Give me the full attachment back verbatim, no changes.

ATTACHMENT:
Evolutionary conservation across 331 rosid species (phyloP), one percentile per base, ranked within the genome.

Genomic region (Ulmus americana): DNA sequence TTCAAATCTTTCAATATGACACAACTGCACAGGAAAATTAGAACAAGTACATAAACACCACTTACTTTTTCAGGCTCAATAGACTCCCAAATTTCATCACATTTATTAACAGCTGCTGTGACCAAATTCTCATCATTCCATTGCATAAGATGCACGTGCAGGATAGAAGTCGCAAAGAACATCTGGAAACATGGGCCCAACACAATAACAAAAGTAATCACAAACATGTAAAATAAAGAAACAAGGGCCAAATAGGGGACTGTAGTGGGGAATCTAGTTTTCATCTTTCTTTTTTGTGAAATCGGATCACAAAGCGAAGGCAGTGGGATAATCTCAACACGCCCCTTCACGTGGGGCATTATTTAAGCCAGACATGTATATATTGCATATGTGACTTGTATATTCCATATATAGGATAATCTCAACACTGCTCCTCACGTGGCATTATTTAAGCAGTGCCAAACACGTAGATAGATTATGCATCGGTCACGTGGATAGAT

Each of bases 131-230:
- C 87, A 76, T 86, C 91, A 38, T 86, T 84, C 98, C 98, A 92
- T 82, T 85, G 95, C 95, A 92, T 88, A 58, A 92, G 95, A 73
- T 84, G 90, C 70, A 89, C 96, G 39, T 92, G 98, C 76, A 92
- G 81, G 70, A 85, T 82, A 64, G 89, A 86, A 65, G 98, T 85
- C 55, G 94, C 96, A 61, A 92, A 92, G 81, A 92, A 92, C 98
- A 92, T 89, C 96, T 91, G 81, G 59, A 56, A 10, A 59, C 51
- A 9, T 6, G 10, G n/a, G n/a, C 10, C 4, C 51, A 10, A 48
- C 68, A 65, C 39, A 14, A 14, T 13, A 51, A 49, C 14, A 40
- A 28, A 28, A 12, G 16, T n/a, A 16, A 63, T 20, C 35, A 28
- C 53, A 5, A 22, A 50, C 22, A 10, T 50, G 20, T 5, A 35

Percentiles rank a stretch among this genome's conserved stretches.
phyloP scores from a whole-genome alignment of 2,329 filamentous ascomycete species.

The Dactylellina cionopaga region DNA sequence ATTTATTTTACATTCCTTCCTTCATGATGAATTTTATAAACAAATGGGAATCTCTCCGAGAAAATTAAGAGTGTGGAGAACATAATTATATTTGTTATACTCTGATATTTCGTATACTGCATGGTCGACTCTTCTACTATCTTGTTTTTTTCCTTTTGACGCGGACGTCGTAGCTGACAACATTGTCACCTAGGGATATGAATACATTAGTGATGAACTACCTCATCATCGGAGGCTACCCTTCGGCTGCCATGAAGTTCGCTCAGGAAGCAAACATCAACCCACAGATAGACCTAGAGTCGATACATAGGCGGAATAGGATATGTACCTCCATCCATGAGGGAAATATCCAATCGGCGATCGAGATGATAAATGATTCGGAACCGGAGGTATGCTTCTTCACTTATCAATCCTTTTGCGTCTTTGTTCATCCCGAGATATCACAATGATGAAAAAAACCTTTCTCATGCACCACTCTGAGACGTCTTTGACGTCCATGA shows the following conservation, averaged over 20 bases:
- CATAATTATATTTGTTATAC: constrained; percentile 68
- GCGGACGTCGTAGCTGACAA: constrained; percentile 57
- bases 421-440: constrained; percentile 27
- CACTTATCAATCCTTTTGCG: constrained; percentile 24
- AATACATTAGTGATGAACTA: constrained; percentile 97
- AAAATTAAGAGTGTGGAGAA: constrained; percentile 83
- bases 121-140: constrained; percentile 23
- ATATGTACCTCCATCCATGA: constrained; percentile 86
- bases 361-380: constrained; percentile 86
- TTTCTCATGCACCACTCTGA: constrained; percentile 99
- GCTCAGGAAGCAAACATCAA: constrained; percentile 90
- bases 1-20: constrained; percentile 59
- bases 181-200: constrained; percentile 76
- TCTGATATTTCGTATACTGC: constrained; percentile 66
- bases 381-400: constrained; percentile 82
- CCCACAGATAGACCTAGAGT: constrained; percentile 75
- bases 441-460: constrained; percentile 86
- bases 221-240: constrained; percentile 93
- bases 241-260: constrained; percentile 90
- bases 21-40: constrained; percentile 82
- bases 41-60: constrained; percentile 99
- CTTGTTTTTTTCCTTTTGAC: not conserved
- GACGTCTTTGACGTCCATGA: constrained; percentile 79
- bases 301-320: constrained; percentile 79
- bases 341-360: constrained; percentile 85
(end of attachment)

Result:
Evolutionary conservation across 331 rosid species (phyloP), one percentile per base, ranked within the genome.

Genomic region (Ulmus americana): DNA sequence TTCAAATCTTTCAATATGACACAACTGCACAGGAAAATTAGAACAAGTACATAAACACCACTTACTTTTTCAGGCTCAATAGACTCCCAAATTTCATCACATTTATTAACAGCTGCTGTGACCAAATTCTCATCATTCCATTGCATAAGATGCACGTGCAGGATAGAAGTCGCAAAGAACATCTGGAAACATGGGCCCAACACAATAACAAAAGTAATCACAAACATGTAAAATAAAGAAACAAGGGCCAAATAGGGGACTGTAGTGGGGAATCTAGTTTTCATCTTTCTTTTTTGTGAAATCGGATCACAAAGCGAAGGCAGTGGGATAATCTCAACACGCCCCTTCACGTGGGGCATTATTTAAGCCAGACATGTATATATTGCATATGTGACTTGTATATTCCATATATAGGATAATCTCAACACTGCTCCTCACGTGGCATTATTTAAGCAGTGCCAAACACGTAGATAGATTATGCATCGGTCACGTGGATAGAT

Each of bases 131-230:
- C 87, A 76, T 86, C 91, A 38, T 86, T 84, C 98, C 98, A 92
- T 82, T 85, G 95, C 95, A 92, T 88, A 58, A 92, G 95, A 73
- T 84, G 90, C 70, A 89, C 96, G 39, T 92, G 98, C 76, A 92
- G 81, G 70, A 85, T 82, A 64, G 89, A 86, A 65, G 98, T 85
- C 55, G 94, C 96, A 61, A 92, A 92, G 81, A 92, A 92, C 98
- A 92, T 89, C 96, T 91, G 81, G 59, A 56, A 10, A 59, C 51
- A 9, T 6, G 10, G n/a, G n/a, C 10, C 4, C 51, A 10, A 48
- C 68, A 65, C 39, A 14, A 14, T 13, A 51, A 49, C 14, A 40
- A 28, A 28, A 12, G 16, T n/a, A 16, A 63, T 20, C 35, A 28
- C 53, A 5, A 22, A 50, C 22, A 10, T 50, G 20, T 5, A 35

Percentiles rank a stretch among this genome's conserved stretches.
phyloP scores from a whole-genome alignment of 2,329 filamentous ascomycete species.

The Dactylellina cionopaga region DNA sequence ATTTATTTTACATTCCTTCCTTCATGATGAATTTTATAAACAAATGGGAATCTCTCCGAGAAAATTAAGAGTGTGGAGAACATAATTATATTTGTTATACTCTGATATTTCGTATACTGCATGGTCGACTCTTCTACTATCTTGTTTTTTTCCTTTTGACGCGGACGTCGTAGCTGACAACATTGTCACCTAGGGATATGAATACATTAGTGATGAACTACCTCATCATCGGAGGCTACCCTTCGGCTGCCATGAAGTTCGCTCAGGAAGCAAACATCAACCCACAGATAGACCTAGAGTCGATACATAGGCGGAATAGGATATGTACCTCCATCCATGAGGGAAATATCCAATCGGCGATCGAGATGATAAATGATTCGGAACCGGAGGTATGCTTCTTCACTTATCAATCCTTTTGCGTCTTTGTTCATCCCGAGATATCACAATGATGAAAAAAACCTTTCTCATGCACCACTCTGAGACGTCTTTGACGTCCATGA shows the following conservation, averaged over 20 bases:
- CATAATTATATTTGTTATAC: constrained; percentile 68
- GCGGACGTCGTAGCTGACAA: constrained; percentile 57
- bases 421-440: constrained; percentile 27
- CACTTATCAATCCTTTTGCG: constrained; percentile 24
- AATACATTAGTGATGAACTA: constrained; percentile 97
- AAAATTAAGAGTGTGGAGAA: constrained; percentile 83
- bases 121-140: constrained; percentile 23
- ATATGTACCTCCATCCATGA: constrained; percentile 86
- bases 361-380: constrained; percentile 86
- TTTCTCATGCACCACTCTGA: constrained; percentile 99
- GCTCAGGAAGCAAACATCAA: constrained; percentile 90
- bases 1-20: constrained; percentile 59
- bases 181-200: constrained; percentile 76
- TCTGATATTTCGTATACTGC: constrained; percentile 66
- bases 381-400: constrained; percentile 82
- CCCACAGATAGACCTAGAGT: constrained; percentile 75
- bases 441-460: constrained; percentile 86
- bases 221-240: constrained; percentile 93
- bases 241-260: constrained; percentile 90
- bases 21-40: constrained; percentile 82
- bases 41-60: constrained; percentile 99
- CTTGTTTTTTTCCTTTTGAC: not conserved
- GACGTCTTTGACGTCCATGA: constrained; percentile 79
- bases 301-320: constrained; percentile 79
- bases 341-360: constrained; percentile 85